E-cigarettes and vaping devices (EVC) have dominated the public and academic debate on tobacco control since its introduction into the market. Now, Malaysia is looking to introduce stricter regulations on the sale and use of EVC, placing it together with tobacco products under a single law that would prohibit promotions and advertising, usage in public areas and use by minors.
E-cigarettes and vapes are different. An e-cigarette is usually shaped like a pen and filled with nicotine, while vapes are handheld devices that may not have nicotine in its e-juice or oil. In Malaysia, a ban on vaporiser liquids containing nicotine has been in place since November 2015.
Smokers are youth
There is a rising uptake of EVC among Malaysia’s youth. Due to this, the Health Ministry there is not discounting a total ban on the products. “Everything is currently in the planning stage. We are examining whether to fully implement the ban on vape use, like some other countries,” said Deputy Health Minister, Dr Lee Boon Chye.
Research in the Journal of Community Health by Li Ping Wong et al. in 2016 revealed that 39 percent of e-cigarette smokers are youths in universities while 36 percent are young professionals. Their main reason for using EVC is to quit the smoking of tobacco.
The research identified other reasons students have for smoking e-cigarettes and vaping such as their perception that e-cigarettes are not as intrusive as tobacco cigarettes and can be used in public places and the notion that e-cigarettes are safer than smoking tobacco.
However, based on 2018 research by Sharifa Ezat Wan Puteh et. al. on ‘‘The use of e-cigarettes among university students in Malaysia,’’ in the Tobacco Induced Diseases Journal, the number of youths who use e-cigarettes as a tool to quit is 14.1 percent, which is lower than current EVC smokers who have never smoked a cigarette (20.4 percent). There is also a high percentage of youths who are dual users (smoking both, tobacco products and EVC) at 40.3 percent.
Malaysia’s Ministry of Health also conducted a study in 2016 – the Tobacco and E-Cigarette Survey Among Adolescents in Malaysia (TECMA) – and found that 300,000 schoolchildren between the ages of 10 and 19 were using electronic cigarettes and vapes; a majority of whom have never smoked a cigarette before. In many cases, youths are using EVC unwittingly, sharing it among friends and without parents’ knowledge.
Vaping’s health concerns
The practice of smoking EVC should not be taken as harmless as ongoing research is being conducted on its long-term health effects and connection to the risk of diseases. Among the known health effects of smoking EVC so far include dry mouth, dizziness, coughing, vomiting, nausea, headaches, blurred vision and abdominal pain.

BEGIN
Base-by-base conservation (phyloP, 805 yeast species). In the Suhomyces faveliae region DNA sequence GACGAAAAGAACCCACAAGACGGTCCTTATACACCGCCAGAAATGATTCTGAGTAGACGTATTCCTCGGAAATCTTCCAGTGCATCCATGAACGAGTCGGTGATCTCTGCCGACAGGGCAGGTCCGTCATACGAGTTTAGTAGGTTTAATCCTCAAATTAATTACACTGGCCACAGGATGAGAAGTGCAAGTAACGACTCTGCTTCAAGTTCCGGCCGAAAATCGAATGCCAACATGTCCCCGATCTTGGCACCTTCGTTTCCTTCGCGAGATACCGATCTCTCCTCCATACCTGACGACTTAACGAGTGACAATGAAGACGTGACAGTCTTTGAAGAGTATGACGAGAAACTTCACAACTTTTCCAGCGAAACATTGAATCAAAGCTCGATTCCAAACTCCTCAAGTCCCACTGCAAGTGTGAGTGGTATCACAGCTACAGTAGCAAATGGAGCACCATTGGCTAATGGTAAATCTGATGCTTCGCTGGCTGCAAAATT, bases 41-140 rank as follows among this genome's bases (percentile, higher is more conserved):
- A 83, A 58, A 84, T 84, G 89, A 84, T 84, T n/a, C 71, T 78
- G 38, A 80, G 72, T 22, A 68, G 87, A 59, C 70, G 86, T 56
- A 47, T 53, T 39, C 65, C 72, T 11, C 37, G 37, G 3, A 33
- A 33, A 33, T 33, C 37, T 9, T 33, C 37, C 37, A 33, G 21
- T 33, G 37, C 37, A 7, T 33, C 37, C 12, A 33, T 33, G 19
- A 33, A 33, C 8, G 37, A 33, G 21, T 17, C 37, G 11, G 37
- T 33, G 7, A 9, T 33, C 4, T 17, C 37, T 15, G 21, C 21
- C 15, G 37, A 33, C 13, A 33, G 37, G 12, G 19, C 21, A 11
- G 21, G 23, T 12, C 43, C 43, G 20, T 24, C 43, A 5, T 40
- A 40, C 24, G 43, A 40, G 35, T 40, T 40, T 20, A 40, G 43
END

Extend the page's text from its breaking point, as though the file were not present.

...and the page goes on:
The United States (US) authorities recently reported 29 deaths and 1,299 cases of respiratory illnesses linked to the use of EVC.
The Penang Consumers Association (CAP) has also called for a total ban on the sale and use of EVC. “A 2017 study conducted in Malaysia revealed that 54 percent of vapers obtained their zero-nicotine e-liquid from the black market and 30 percent obtained homemade e-liquid,” its President, Mohideen Abdul Kader said.
In August 2019, the Health Ministry confiscated 66,998 bottles of e-juice worth RM1.4 million (US$334,000), from 78 premises, selling nicotine tainted e-juice to school-going children. To reduce risks to their health, people who use EVC should purchase products from reputable manufacturers.
Yet, potentially harmful chemicals have been found in the vapour from commercially produced nicotine vaping products. These include metals, acrolein and formaldehyde, although the same chemicals are found in much higher levels in cigarette smoke, along with more than 5,000 other chemicals, including many carcinogens.
A 2018 study by William Stephens in the Tobacco Control Journal, when comparing the harmful chemicals in nicotine vapour and cigarette smoke estimated that the lifetime cancer risk from smoking was 250 times that of vaping.
Other than EVC’s harmful effects on human health, Malaysia’s Health Ministry also stated that the use of EVC is still not proven to be an effective modality to quit smoking. Last year, the CAP revealed that Malaysian smokers had smoked through 11,588.7 million sticks of cigarettes in 2017 alone, which is equivalent to RM9.9 billion (US$2.4 billion). The Health Ministry stated that by 2025, it would cost the government RM7.4 billion (US$1.8 billion) to treat smoking-related diseases.
The World Health Organisation (WHO) also estimated that more than 20,000 male adults in Malaysia die every year from complications due to a smoking habit.
For some, the ban on e-cigarettes denies smokers the right to use a less harmful form of nicotine, while allowing the most toxic, tobacco cigarettes, to be freely sold is an incoherent form of risk regulation. It also disadvantages smokers who may have difficulty quitting but want to reduce the risks of smoking.
“The government is being unfair to former smokers looking for better cessation devices. We all know that this is for the interests of tobacco lobbyists, so the government isn’t fooling anyone,” said Abdul Hakim Abu Bakar, who is an EVC user.
According to Euromonitor International, the global market for e-cigarettes was worth US$15.7 billion in 2018, with a projection to double to US$40 billion in 2023. On the other hand, the global cigarette market was worth US$888 billion in 2018 and is projected to reach a value of US$1,124 billion by 2024. Debates on e-cigarettes can be seen as a huge distraction if less attention is paid to the more deadly tobacco industry.
In Malaysia, more than 5,000 enterprises, including 1,800 vape shop owners, will be impacted once the government enforces the new law to regulate the use and sale of EVC in the country. Whether this step will reduce the number of EVC users among the country’s youth remains to be seen.